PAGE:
Wednesday 12 April

A friend recently returned from South America, having cycled through half of Chile. He doesn't like to sit still. He is applying for jobs, looking for something exciting. On a whim, he applied to be a German video games tester. Fortunately, he is German. Unfortunately, he hates video games. Today he revealed that he had been invited to an interview for the job on the following day.

Looking through the job description, we wondered why a good knowledge of video games was required when the principal task was translation. Asking my brother for advice on video games, we realised why. To 'nerf' means to release a patch (I don't know either) to deduce how good a weapon or armour is. To 'buff' is to improve said weapon or armour. To 'frag' means to kill, for some reason, and 'farming simulator' is an in-joke that everyone pretends to love.

We ask ourselves if German gamers would say farming simulator or 'landwirtschaftssimulator'? Frag or kill or töten? Is there a German translation of nerfing? After concluding that my friend likes neither video games nor translating, he decides to skip the interview and apply for other jobs instead.

Thursday 13 April
Through social media, I try to make out what is happening in the aftermath of the terrible fire in Dunkirk refugee camp.

The approximately 900 people who had stayed in local sports halls since the night of the fire were recently told to leave. Several individuals and families boarded buses headed towards accommodation centres in the south of France. They are being encouraged to seek asylum in France which, in some cases, could result in a higher likelihood of being granted asylum. For others, it means being driven hundreds of miles away from their families in the UK.

Yet others are still in the Dunkirk area, shelterless. Some have gone to Calais. Others are staying in the proximity of the camp that burnt down. After the demolition of Calais in October last year and since the destruction of the Dunkirk camp by the fire, small ad hoc camps in forests and by the sides of roads have started to appear.

As a former volunteer at the Dunkirk refugee camp, I am starkly aware of my distance.

Saturday 15 April

It's Easter and our flat is full of chocolate. We are a bit confused as to why we are meant to consume our weight in chocolate eggs, but we don't ask questions.

My half-Swedish, half-English flatmate has flown back to Sweden for the holidays, and has taken with her a suitcase filled entirely with chocolate eggs. The British ones are much better than the Swedish ones, she says. Although I'm not convinced, I'm understanding that Swedish Easter eggs are not actually made of chocolate, just filled to the brim with the stuff.

I meet a Czech friend who tells me that in many Central and Eastern Europeans countries, eggs are hollowed out and meticulously designed with bees wax and dye. For those who design and paint eggs for a living, it is not unusual to create over 700 per year. It is quite a contrast to the Swedish tradition of hurriedly painting boiled eggs in bright water colours, only to crack the eggs against each other as soon as the paint has dried. The last person with an uncracked egg wins.

My partner tells me that in Cyprus, massive bonfires are lit outside churches. Although someone gets injured every year, it all seems relatively minor when compared to Greece. Every Easter on the island of Chios, a 'rocket war' is staged between two rival Orthodox churches and the flames of the rockets can be seen soaring through the night sky.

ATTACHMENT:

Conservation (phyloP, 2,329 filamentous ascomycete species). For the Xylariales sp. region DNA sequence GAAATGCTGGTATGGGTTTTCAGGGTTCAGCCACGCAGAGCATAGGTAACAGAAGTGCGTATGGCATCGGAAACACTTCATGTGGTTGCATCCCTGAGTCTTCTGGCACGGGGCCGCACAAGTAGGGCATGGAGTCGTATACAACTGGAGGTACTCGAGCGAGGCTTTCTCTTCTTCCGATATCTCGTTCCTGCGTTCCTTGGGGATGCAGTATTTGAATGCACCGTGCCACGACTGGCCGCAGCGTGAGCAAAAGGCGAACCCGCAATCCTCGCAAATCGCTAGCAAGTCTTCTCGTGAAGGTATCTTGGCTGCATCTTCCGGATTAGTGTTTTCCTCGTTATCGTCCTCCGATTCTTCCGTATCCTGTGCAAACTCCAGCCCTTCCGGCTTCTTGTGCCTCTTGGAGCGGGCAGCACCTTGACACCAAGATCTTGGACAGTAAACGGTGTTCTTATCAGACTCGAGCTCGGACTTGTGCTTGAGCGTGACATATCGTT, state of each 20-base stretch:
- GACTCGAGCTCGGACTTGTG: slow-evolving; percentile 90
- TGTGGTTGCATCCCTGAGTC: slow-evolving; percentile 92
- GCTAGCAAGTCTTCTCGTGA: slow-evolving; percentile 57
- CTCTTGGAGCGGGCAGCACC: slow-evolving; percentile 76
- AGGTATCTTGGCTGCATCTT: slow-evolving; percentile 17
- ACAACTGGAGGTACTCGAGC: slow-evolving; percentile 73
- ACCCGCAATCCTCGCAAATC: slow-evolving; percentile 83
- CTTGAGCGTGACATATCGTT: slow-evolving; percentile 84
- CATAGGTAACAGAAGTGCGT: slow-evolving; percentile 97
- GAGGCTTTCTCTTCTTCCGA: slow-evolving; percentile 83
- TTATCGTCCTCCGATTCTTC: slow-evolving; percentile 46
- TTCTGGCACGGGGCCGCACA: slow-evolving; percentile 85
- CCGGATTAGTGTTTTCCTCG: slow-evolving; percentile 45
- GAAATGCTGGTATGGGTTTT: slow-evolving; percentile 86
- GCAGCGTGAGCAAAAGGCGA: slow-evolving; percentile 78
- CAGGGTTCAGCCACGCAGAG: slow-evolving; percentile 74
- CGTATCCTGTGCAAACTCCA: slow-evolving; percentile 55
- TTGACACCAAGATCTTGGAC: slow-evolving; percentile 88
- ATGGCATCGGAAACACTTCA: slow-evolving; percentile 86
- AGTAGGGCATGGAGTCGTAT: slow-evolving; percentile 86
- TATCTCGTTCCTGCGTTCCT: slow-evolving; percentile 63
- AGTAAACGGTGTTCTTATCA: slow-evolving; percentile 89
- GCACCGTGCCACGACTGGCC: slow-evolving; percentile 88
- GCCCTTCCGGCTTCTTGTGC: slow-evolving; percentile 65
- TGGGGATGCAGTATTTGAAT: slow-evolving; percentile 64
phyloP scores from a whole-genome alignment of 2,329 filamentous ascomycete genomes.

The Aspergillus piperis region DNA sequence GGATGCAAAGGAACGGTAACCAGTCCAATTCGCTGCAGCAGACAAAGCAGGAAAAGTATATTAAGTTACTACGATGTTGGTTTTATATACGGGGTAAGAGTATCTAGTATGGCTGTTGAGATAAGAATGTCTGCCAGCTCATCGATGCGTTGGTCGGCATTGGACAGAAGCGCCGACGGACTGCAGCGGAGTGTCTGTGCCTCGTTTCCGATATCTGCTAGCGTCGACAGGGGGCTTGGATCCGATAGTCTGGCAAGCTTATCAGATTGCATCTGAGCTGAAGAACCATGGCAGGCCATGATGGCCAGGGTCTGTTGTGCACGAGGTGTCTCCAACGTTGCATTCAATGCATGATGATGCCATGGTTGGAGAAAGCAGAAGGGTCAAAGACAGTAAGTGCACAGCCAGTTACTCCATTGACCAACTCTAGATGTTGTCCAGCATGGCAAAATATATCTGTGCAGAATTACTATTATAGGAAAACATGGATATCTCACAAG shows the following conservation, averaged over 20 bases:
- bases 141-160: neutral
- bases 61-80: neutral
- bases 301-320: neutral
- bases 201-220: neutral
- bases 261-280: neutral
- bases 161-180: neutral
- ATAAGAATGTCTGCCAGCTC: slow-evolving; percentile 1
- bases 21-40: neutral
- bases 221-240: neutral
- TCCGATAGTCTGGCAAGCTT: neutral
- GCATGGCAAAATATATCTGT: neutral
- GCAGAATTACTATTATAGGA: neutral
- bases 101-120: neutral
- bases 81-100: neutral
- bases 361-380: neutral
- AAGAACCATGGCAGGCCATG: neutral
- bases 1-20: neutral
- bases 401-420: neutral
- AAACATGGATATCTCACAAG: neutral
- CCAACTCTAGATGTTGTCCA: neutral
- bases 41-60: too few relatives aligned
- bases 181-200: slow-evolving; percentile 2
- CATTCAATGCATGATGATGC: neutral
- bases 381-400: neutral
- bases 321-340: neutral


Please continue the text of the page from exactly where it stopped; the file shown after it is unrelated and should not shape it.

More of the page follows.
We're still confused about the chocolate.

Monday 17 April
I am on the train back from Edinburgh, having caught up with two friends I lived with during our first two years of university. At the time, we were all new to the city and living away from our parents. We sit in the grass beneath the castle, licking ice creams from Mary's Milk Bar, intrigued but supportive of their new goats cheese and honey flavour. In the year since we last saw each other, both my old flatmates have become engaged to their respective partners.

After looking through Pinterest posts of floral decorations and images of past weddings at their preferred venues, they go on to tell me about their thoughts on name changes and titles. I am struck by how different the last conversation would have been in Sweden.

How would their names sound double-barrelled? I didn't learn the term 'double-barrelled' until I moved to the UK. And it took me time to pick up on it as a marker of social class. I cannot recall ever having discussed or even reflected on double-barrelled names in Sweden. To my knowledge, it has no association with class.

My two friends discuss whether they would want to be called Ms or Mrs – I thought it was just a bureaucratic distinction to fill out on forms. One of them told us how she had thought that she was getting a new teacher one year at school, but came into the classroom on the first day of the new school year to find that it was her old teacher who had changed her name. I'm reminded that at my school, teachers were called by their first names.

On the train back to Glasgow, I overhear a very different conversation. A young Canadian visitor and a Scottish pensioner are sharing the seats in front of me, and get talking.

The Canadian woman tells the man how she at times found it difficult to understand the Scottish accent. As the train sets off, she rummages through her bag for a snack. 'Would you like some?' she asks the older man. He asks what it is, and she tells him it's a Cornish pasty. Pay-stee. 'Ha! You mean a Cornish pass-tee. Now I'm teaching you English!'

The man tells her that he's heard that many Americans are going to Canada these days. She confirms that it's true, and speculates that it is due to their dislike for the sitting president. 'Oh yes,' says the man. 'What's his name again – Rump?!'

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